* Can the language structure be confused with any other item in English, or with an item in the students' mother tongue?

How do you decide what approach to take?

Once you have decided what structure to teach, the way you aid the students' understanding and practise the language can depend on a number of factors:

* whether the structure is completely new, is familiar to at least some of the students but has not been focused on before, or has been presented before and is now being revised. Generally, the less familiar the language item the more controlled practice you need;

* whether one or more structures are being presented and whether or not they are being compared;

* the nature of the language: for example, whether it is the meaning and use or the form which is complex. The use of the present perfect is difficult to grasp for many students {I've been here since 3 o'clock - where in many languages it would be/ am here since 3 о 'clock). On die other hand, it is the complexity of the form rather than the meaning of the third conditional, with its many 'parts', which generally causes difficulty {If my alarm clock hadn't been broken I wouldn't have been late for the lecture);

* whether the structure is more likely to be written or spoken. Some structures are mainly found in the written form and do not lend themselves to spoken practice activities - for example, this sentence from a forma/ /etter: /enclose (the invoice I brochure I estimate). On the other hand, the students need practice in saying such utterances as It's a great (party (day (show), isn't it?

* the students:

- their level;

- their age;

- whether you can or want to use their mother tongue for explanation;

they already 'know' the language item, etc;

- their language-learning background and expectations of how language is presented - whether, for example, they expect a 'traditional' teacher-centred approach;

- their preferred language-learning style - for example, some students like to study grammar in an overt way while others (particularly children) are not interested in talking about the language and using such labels as gerund or demonstrative adjective.

What approaches can be used to present or revise language structures?

There are a number of different approaches. The factors mentioned in the previous section will help you decide what kind of approach to take - different ways may be suitable, depending on the students and the language being dealt with. One of the ways in which the approaches differ is in the amount and type of practice activities used: for certain language items and with certain students much more controlled practice is required, whereas on other occasions the practice can be freer. It's also important to remember that a variety of approach is interesting and motivating for students - so it's a good idea to try to vary the ways you present and practise language.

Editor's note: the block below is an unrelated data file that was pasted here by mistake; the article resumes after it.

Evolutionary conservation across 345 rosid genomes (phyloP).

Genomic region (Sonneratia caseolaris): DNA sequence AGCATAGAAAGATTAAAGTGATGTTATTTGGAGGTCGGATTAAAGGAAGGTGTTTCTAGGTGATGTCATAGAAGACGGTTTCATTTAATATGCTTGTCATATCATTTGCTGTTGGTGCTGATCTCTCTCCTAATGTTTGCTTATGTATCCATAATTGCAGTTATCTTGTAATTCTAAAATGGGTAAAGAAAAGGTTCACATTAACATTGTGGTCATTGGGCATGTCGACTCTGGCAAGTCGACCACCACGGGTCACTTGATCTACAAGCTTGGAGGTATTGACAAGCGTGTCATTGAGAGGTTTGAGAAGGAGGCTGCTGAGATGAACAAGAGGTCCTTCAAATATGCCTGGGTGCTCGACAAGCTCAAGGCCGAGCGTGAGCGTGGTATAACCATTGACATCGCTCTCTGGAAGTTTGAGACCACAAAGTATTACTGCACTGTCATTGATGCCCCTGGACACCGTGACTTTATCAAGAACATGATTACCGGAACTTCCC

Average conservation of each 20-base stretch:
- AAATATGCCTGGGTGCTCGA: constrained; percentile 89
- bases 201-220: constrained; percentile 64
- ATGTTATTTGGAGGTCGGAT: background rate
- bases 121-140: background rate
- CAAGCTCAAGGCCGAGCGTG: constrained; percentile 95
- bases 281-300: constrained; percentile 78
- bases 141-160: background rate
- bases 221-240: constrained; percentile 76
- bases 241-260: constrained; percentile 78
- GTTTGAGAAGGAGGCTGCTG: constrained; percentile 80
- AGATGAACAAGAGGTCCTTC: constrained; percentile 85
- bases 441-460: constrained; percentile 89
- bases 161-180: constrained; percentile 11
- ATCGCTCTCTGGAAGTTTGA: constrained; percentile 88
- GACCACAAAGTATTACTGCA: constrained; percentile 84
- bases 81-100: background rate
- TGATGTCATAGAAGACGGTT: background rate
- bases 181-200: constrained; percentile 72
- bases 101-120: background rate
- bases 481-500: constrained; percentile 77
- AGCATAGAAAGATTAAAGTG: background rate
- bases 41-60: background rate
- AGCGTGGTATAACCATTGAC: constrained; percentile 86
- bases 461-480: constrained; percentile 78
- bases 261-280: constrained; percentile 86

Visual/oral contexts

Pictures, mime and realia can be used to illustrate the meaning and to establish a context in which the target structure is set. Often the context is built up orally by the teacher with the help of visual aids and elicitation from the students.


To present:

Structure: past simple - some irregular verbs: went, had, fell, broke, took, was/were

Function/use: telling a story/anecdote (about a skiing accident)

Visual aids: a postcard of a ski resort and a series of hand-drawn pictures

showing 'me', the teacher (/ went skiing /I fell/I broke my leg/They took me to hospital/1 was in hospital for Christmas) and the scar on the teacher's leg!

The teacher can introduce the topic by showing the postcard and asking if any of the students know the resort, etc, and by establishing that this happened in the past -last year, just before Christmas.

By showing the pictures and by mime the teacher elicits any words the students know, tells the story and introduces the target language (ie the past simple of irregular verbs). After the context has been established the verbs are highlighted and practised. (For a further example of this type of lesson, see What are the possible stages in a lesson using the inductive approach? on pi 36.)

When is it useful to present language through a visual/oral context?

The introduction of structures in this way is often used:

* if the students are at a low level and the teacher wants to keep extraneous language to a minimum;

* if the students are young and would not be so interested in an overt focus on the grammar rules of the language item;

* if the meaning and use of the language is complex and so a clear, simple, but generative context is needed: you can create a context which provides a number of examples of the target language, which allows students to have plenty of controlled practice;

* if a single language item is being introduced;

* if you want to create a context that the students can relate to: if the situation is personalized in some way it will be more interesting and memorable to the students;